Some may accuse us of simply recycling the same post over and over, with pictures of what appears like periodic violent rioting in Athens. Trust us: these are brand new, and the main reason why there is a seemingly massive media blackout of the events in Greece is because the journalists themselves are on strike. Luckily, the WSJ has compiled the following selection of pictures showing just how ugly the reality in an otherwise civilized European country has become. And since much of the proposed next round of austerity spending cuts would come from reducing wage costs in the public sector, cuts in operating expenses at state-owned enterprises, and reduced defense and health-care spending, the vicious cycle of ever more violent demonstrations will continue as even more cuts are implemented, and as the true depths of the Greek economic depression become self-evident.
Young protester ran as riot police hit others during clashes in Athens on Wednesday. A largely peaceful protest by tens of thousands of Greeks was marred by violence late in the day.
Riot policemen ran through a cloud of tear gas to avoid fire from an exploding petrol bomb. Hundreds of youths wearing ski masks hurled water bottles, firecrackers and other objects at police who responded with tear gas and pepper spray.
Tens of thousands people filled the streets in Athens for a demonstration.
Demonstrators shouted slogans during the protest in Athens. The strike, the second to be called this year, comes just days before the government is due to present Parliament with €26 billion in further spending cuts and tax increases to slash the budget deficit over the next five years.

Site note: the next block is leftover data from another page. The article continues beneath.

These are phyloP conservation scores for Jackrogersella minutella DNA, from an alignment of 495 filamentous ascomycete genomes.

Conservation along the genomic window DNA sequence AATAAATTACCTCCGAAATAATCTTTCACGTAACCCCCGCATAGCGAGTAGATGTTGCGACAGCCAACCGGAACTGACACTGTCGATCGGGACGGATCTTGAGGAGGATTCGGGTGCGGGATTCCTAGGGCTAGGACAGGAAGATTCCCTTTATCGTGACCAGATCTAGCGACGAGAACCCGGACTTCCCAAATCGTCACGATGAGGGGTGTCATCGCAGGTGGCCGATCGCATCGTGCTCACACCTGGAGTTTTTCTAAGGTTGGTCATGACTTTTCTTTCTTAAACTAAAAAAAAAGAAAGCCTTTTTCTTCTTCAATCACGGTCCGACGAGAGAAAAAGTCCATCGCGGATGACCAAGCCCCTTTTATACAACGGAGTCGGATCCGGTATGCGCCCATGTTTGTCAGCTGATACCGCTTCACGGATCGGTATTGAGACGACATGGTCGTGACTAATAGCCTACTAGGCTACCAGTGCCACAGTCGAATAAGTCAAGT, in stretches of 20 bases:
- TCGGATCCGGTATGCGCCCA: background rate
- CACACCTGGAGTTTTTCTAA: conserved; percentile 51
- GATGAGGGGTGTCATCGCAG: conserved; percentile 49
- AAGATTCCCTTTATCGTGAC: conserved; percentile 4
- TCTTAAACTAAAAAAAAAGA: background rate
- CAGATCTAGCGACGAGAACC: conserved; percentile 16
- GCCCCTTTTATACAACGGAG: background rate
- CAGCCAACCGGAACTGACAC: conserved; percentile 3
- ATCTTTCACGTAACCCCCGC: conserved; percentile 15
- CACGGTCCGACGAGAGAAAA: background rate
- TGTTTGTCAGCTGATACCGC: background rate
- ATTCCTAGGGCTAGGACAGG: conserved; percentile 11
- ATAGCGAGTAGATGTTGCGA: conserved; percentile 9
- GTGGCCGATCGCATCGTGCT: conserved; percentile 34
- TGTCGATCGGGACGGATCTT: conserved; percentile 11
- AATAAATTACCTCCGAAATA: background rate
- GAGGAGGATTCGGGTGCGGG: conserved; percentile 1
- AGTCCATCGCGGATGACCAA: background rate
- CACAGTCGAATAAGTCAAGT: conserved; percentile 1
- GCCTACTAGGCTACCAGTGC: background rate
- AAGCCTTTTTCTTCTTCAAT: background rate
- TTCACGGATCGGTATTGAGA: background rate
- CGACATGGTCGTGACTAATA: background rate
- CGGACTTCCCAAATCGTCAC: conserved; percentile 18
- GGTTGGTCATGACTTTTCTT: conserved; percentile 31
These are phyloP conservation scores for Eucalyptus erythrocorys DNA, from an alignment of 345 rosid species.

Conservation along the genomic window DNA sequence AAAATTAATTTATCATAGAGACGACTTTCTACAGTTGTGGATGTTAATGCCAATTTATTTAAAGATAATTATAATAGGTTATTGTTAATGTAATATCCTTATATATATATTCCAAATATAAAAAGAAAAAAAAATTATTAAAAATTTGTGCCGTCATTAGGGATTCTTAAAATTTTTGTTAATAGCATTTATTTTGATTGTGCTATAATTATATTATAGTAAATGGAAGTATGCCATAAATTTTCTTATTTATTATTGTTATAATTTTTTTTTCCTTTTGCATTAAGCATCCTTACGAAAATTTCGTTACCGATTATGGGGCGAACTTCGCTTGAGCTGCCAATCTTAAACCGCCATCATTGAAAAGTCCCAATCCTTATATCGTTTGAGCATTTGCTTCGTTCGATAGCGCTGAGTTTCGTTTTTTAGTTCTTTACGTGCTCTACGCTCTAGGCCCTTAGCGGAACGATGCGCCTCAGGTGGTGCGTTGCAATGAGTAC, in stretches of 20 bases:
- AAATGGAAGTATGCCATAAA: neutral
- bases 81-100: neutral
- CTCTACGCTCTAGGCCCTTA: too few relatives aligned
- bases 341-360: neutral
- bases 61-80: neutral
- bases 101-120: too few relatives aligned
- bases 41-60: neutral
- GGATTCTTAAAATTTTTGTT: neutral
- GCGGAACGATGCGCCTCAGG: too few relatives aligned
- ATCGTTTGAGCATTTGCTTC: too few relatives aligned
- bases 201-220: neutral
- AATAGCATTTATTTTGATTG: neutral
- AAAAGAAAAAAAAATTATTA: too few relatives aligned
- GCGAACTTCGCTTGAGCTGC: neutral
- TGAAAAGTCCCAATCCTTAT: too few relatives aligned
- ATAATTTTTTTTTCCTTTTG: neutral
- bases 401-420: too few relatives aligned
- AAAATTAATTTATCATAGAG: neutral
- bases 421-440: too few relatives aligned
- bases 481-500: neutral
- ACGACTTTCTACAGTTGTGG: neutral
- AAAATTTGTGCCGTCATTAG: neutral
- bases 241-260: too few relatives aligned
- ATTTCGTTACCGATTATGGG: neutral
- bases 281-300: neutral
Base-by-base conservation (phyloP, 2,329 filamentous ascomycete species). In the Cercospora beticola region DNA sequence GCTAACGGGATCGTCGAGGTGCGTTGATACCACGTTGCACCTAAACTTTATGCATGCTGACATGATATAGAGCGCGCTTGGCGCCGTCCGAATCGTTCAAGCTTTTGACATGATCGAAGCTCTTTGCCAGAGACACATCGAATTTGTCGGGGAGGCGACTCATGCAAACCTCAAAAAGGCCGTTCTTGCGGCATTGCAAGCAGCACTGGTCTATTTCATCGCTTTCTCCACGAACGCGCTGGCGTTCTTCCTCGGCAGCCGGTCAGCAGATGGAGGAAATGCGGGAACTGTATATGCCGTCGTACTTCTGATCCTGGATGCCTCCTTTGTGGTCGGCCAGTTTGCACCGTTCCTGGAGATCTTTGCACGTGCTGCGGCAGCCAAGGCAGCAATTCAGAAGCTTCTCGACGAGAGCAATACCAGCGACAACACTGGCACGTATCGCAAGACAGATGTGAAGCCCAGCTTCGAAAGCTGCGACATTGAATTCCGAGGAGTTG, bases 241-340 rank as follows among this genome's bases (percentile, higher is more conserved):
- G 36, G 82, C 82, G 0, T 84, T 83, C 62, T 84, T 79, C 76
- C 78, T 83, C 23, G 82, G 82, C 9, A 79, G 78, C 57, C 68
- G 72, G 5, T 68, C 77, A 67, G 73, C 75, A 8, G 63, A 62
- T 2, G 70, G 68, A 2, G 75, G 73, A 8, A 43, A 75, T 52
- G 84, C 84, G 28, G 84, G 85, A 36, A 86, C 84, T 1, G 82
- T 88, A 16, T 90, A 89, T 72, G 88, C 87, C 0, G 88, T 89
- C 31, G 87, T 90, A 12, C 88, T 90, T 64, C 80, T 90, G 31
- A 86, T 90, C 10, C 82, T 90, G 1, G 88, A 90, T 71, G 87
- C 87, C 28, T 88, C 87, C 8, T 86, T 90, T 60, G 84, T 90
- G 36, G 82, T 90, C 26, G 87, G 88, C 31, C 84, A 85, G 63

Transport services also were disrupted, with ferry and rail services suspended after dockworkers joined the strike.
Public transportation around the capital operated on a reduced schedule, and flight operations were hit by a four-hour walkout by air-traffic controllers.
Protesters fought with riot police during the demonstrations.
Journalists also joined in the strike, leading to a blackout of all radio and television news programs.
Protesters lay on the street after clashes with riot police
In May last year, Greece narrowly avoided default with the help of a €110 billion bailout from the EU and the IMF in exchange for measures to cut its bloated budget deficit and reform its economy.
A demonstrator kicked a riot police.
Riot police clashed with demonstrators. Much of the spending cuts would come from reducing wage costs in the public sector, cuts in operating expenses at state-owned enterprises, and reduced defense and health-care spending.
Demonstrators are arrested by riot police
A protester with his face covered in blood looked on during the clashes
A recent public opinion poll shows that Greece's socialist government enjoys some measure of support among the wider public for its reforms, which are seen as correcting decades of stifling overregulation in the economy and mismanagement in the public sector.